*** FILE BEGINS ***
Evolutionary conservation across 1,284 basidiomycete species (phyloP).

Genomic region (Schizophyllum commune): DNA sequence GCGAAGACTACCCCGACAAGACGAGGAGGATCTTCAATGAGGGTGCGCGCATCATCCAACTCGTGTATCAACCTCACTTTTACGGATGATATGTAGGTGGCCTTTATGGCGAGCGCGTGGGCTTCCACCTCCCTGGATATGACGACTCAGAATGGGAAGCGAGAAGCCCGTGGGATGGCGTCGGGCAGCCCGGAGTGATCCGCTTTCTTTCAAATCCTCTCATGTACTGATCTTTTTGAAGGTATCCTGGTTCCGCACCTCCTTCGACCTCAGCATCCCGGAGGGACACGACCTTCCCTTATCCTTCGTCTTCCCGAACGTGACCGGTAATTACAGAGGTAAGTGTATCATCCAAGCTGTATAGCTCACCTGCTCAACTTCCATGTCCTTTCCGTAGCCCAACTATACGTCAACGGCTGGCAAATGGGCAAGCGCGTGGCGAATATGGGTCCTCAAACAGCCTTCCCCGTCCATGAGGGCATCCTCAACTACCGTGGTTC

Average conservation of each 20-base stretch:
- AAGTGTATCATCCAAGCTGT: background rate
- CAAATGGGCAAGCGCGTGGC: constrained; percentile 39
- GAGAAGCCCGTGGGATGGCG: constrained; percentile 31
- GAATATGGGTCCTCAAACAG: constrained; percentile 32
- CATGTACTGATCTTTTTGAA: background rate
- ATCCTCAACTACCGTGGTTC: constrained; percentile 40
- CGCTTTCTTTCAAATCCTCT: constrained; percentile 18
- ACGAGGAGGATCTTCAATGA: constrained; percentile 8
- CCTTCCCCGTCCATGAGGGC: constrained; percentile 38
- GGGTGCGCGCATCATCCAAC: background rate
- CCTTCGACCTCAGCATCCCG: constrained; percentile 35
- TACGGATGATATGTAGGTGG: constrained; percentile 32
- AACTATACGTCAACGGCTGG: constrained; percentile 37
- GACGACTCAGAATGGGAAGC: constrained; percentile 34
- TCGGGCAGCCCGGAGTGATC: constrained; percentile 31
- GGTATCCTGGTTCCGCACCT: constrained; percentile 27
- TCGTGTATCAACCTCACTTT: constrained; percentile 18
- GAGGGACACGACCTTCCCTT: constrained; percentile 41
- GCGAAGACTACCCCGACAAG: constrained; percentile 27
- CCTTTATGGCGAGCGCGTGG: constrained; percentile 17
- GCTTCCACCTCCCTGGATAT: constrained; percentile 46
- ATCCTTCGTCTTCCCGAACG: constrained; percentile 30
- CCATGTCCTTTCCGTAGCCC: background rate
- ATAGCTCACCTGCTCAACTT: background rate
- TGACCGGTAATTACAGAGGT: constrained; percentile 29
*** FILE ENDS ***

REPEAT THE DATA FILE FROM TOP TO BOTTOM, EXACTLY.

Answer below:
Evolutionary conservation across 1,284 basidiomycete species (phyloP).

Genomic region (Schizophyllum commune): DNA sequence GCGAAGACTACCCCGACAAGACGAGGAGGATCTTCAATGAGGGTGCGCGCATCATCCAACTCGTGTATCAACCTCACTTTTACGGATGATATGTAGGTGGCCTTTATGGCGAGCGCGTGGGCTTCCACCTCCCTGGATATGACGACTCAGAATGGGAAGCGAGAAGCCCGTGGGATGGCGTCGGGCAGCCCGGAGTGATCCGCTTTCTTTCAAATCCTCTCATGTACTGATCTTTTTGAAGGTATCCTGGTTCCGCACCTCCTTCGACCTCAGCATCCCGGAGGGACACGACCTTCCCTTATCCTTCGTCTTCCCGAACGTGACCGGTAATTACAGAGGTAAGTGTATCATCCAAGCTGTATAGCTCACCTGCTCAACTTCCATGTCCTTTCCGTAGCCCAACTATACGTCAACGGCTGGCAAATGGGCAAGCGCGTGGCGAATATGGGTCCTCAAACAGCCTTCCCCGTCCATGAGGGCATCCTCAACTACCGTGGTTC

Average conservation of each 20-base stretch:
- AAGTGTATCATCCAAGCTGT: background rate
- CAAATGGGCAAGCGCGTGGC: constrained; percentile 39
- GAGAAGCCCGTGGGATGGCG: constrained; percentile 31
- GAATATGGGTCCTCAAACAG: constrained; percentile 32
- CATGTACTGATCTTTTTGAA: background rate
- ATCCTCAACTACCGTGGTTC: constrained; percentile 40
- CGCTTTCTTTCAAATCCTCT: constrained; percentile 18
- ACGAGGAGGATCTTCAATGA: constrained; percentile 8
- CCTTCCCCGTCCATGAGGGC: constrained; percentile 38
- GGGTGCGCGCATCATCCAAC: background rate
- CCTTCGACCTCAGCATCCCG: constrained; percentile 35
- TACGGATGATATGTAGGTGG: constrained; percentile 32
- AACTATACGTCAACGGCTGG: constrained; percentile 37
- GACGACTCAGAATGGGAAGC: constrained; percentile 34
- TCGGGCAGCCCGGAGTGATC: constrained; percentile 31
- GGTATCCTGGTTCCGCACCT: constrained; percentile 27
- TCGTGTATCAACCTCACTTT: constrained; percentile 18
- GAGGGACACGACCTTCCCTT: constrained; percentile 41
- GCGAAGACTACCCCGACAAG: constrained; percentile 27
- CCTTTATGGCGAGCGCGTGG: constrained; percentile 17
- GCTTCCACCTCCCTGGATAT: constrained; percentile 46
- ATCCTTCGTCTTCCCGAACG: constrained; percentile 30
- CCATGTCCTTTCCGTAGCCC: background rate
- ATAGCTCACCTGCTCAACTT: background rate
- TGACCGGTAATTACAGAGGT: constrained; percentile 29